module /boot/initrd-2.6.18-92.1.13.el5xen.img
title CentOS (2.6.18-92.1.13.el5)
root (hd0,0)
kernel /boot/vmlinuz-2.6.18-92.1.13.el5 ro root=LABEL=/1
initrd /boot/initrd-2.6.18-92.1.13.el5.img
title CentOS (2.6.18-92.el5)
root (hd0,0)
kernel /boot/vmlinuz-2.6.18-92.el5 ro root=LABEL=/1
initrd /boot/initrd-2.6.18-92.el5.img


Change the default kernel settings to xen-kernel.

# cat /etc/sysconfig/kernel
# UPDATEDEFAULT specifies if new-kernel-pkg should make
# new kernels the default
UPDATEDEFAULT=yes

# DEFAULTKERNEL specifies the default kernel package type
DEFAULTKERNEL=xen-kernel


Then run virt-manager remotely or virsh locally.

[x_win_client] # ssh -X xen_machine.some.org virt-manager


Single host VM example

XEN vm config file below uses full virtualisation (not the paravirtualisation), ethernet bridging and virtual disk on file. The vm system boots cdrom first (iso file).

If you would like to keep vm to boot from cdrom iso you have to specify disk = [ "file:/var/lib/xen/images/vm03.img,hda,w", "file:/var/images/rhel45-i386-boot.iso,hdc:cdrom,r" ] and the boot order as boot = "dc". The boot = "c" option makes the system boots from virtual harddrive only.

name = "vm03"
uuid = "8a25f77a-30bc-7fc4-670c-22fa34f1c471"
maxmem = 512
memory = 512
vcpus = 1
builder = "hvm"
kernel = "/usr/lib/xen/boot/hvmloader"
boot = "dc"
pae = 1
acpi = 1
apic = 1
localtime = 0
on_poweroff = "destroy"
on_reboot = "restart"
on_crash = "restart"
device_model = "/usr/lib64/xen/bin/qemu-dm"
sdl = 0
vnc = 1
vncunused = 1
keymap = "en-us"
disk = [ "file:/var/lib/xen/images/vm03.img,hda,w", "file:/var/images/rhel45-i386-boot.iso,hdc:cdrom,r" ]
vif = [ "mac=00:16:3e:6c:08:ff,bridge=xenbr0" ]
serial = "pty"


As we do have VM running, we can proceed to iSCSI configuration. The iSCSI provides diskspace to both the XEN server nodes simultaneously. This will allow us to migrate VM between the XEN servers.

Configure iSCSI target:


# yum install scsi-target-utils -y
# yum install lsscsi -y
# yum install iscsi-initiator-utils -y


Creating harddisk file for VM:


dd if=/dev/zero of=vm07.img bs=1024 count=16777216
dd if=/dev/zero of=vm08.img bs=1024 count=16777216


Disabling seLinux temporary, start all the daemons:


# setenforce 0
# service iscsid start
# chkconfig iscsid on
# service tgtd restart
# chkconfig tgtd on


Create targets:


tgtadm --lld iscsi --op new --mode target --tid 1 -T iqn.2008-redhat.com:iscsi1.vm07
tgtadm --lld iscsi --op new --mode target --tid 2 -T iqn.2008-redhat.com:iscsi1.vm08


Or delete them alike:


delete: tgtadm --lld iscsi --op delete --mode target --tid 1 -I ALL


Show what is configured:


tgtadm --lld iscsi --op show --mode target


Bind taget to file:


# tgtadm --lld iscsi --op new --mode logicalunit --tid 1 --lun 1 -b /iscsi/vm07.img
# tgtadm --lld iscsi --op new --mode logicalunit --tid 2 --lun 1 -b /iscsi/vm08.img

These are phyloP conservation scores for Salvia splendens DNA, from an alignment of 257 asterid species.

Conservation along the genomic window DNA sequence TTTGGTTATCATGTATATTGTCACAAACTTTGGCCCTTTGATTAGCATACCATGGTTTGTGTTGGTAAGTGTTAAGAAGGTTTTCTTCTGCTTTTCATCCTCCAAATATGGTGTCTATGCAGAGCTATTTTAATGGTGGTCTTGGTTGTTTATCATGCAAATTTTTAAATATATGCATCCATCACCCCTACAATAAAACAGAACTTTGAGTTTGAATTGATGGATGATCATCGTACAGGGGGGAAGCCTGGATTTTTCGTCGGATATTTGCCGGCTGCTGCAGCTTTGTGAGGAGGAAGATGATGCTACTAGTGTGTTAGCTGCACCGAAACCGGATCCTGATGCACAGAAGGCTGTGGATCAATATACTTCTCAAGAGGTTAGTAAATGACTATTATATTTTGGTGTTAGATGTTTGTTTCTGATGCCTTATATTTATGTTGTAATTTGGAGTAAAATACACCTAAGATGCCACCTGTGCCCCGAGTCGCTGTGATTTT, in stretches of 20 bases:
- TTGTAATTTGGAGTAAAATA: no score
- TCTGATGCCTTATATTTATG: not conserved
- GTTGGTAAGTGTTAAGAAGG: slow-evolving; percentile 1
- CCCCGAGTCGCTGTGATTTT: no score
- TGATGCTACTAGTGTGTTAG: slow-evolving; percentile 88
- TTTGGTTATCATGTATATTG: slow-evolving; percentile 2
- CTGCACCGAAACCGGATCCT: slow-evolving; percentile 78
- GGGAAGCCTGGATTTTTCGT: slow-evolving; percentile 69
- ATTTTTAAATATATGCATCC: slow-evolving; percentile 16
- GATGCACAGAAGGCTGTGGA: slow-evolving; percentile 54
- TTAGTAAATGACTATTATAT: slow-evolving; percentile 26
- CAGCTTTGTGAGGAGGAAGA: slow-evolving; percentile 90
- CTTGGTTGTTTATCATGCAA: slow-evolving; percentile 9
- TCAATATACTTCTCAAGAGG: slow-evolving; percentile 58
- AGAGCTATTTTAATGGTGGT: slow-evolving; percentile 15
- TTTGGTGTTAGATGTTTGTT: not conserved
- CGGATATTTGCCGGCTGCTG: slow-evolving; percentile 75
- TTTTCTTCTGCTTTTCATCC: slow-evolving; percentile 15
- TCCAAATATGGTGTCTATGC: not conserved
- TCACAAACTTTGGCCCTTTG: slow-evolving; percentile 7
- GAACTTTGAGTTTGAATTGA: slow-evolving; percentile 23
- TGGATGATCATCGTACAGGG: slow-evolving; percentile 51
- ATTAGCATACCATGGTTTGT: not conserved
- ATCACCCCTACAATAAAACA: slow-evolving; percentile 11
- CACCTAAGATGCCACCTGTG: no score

Or delete binding:


delete: tgtadm --lld iscsi --op delete --mode logicalunit --tid 2 --lun 1 -b /iscsi/vm08.img


Allow access to ALL:


tgtadm --lld iscsi --op bind --mode target --tid 1 -I ALL
tgtadm --lld iscsi --op bind --mode target --tid 2 -I ALL


Check again:


tgtadm --lld iscsi --op show --mode target


Put all the commands to the config file and command the system to execute it while system boot, it's not the standard (or check this):


edit /etc/tgt/targets.conf


On client (XEN nodes)


# yum install iscsi-initiator-utils
# service iscsid start
# chkconfig iscsid on


Discovery or log to the targets:


iscsiadm --mode discovery --type sendtargets --portal 192.168.100.100
iscsiadm -d 255 --mode discovery -t sendtargets -p 192.168.200.100 -l


Scan for a new disk/s:


partprobe
fdisk -l
mkfs ...


As you need to keep the path to the iscsi share static (even after migration from one node to another) you have to use the /sys/disk/by-id/iscsi-string-identifier path to identify the iscsi vm raw disks or write some rules in udev. The entries /dev/sd[xx] could change next boot time. The example is here.

Migration:

The VM machine config. Check out the disk path, which points to /sys/disk/by-id/iscsi-string-identifier.


name = "vm08"
uuid = "d138c27b-6d1a-11fd-ea0a-ca8f884b5446"
maxmem = 512
memory = 512
vcpus = 1
builder = "hvm"
kernel = "/usr/lib/xen/boot/hvmloader"
boot = "c"
pae = 1
acpi = 1
apic = 1
localtime = 0
on_poweroff = "destroy"
on_reboot = "restart"
on_crash = "restart"
device_model = "/usr/lib64/xen/bin/qemu-dm"
sdl = 0
vnc = 1
vncunused = 1
keymap = "en-us"
disk = [ "phy:/dev/disk/by-id/scsi-16465616462656166313a310000000000000000000000 0000,hda,w", "file:/var/images/win-xp-64.iso,hdc:cdrom,r" ]
vif = [ "mac=00:16:3e:06:79:47,bridge=xenbr0" ]
serial = "pty"


For live migration you have to change several lines in default /etc/xen/xend-config.sxp. The block below showl only the live migration xen config changes. The config must be edited on all the nodes involved in live vm migration. The actual VM is configured on one of the VM servers only.


(xend-relocation-address '')
(xend-relocation-hosts-allow '^localhost$ ^localhost\\.localdomain$ ^xen1$ ^xen2$')


There is a 1Gbit cross cable between the xen1 and xen2 to speed-up live migration and keep some level of security while migrating the VM machine (RAM) between servers.


192.168.100.100 iscsi1
192.168.50.3 xen1
192.168.50.4 xen2


The actual command you have been waiting for, the live VM migration between two hosts:


[xen1-server] # xm migrate -l vm08 xen2


Some links below:

RedHat cluster manual.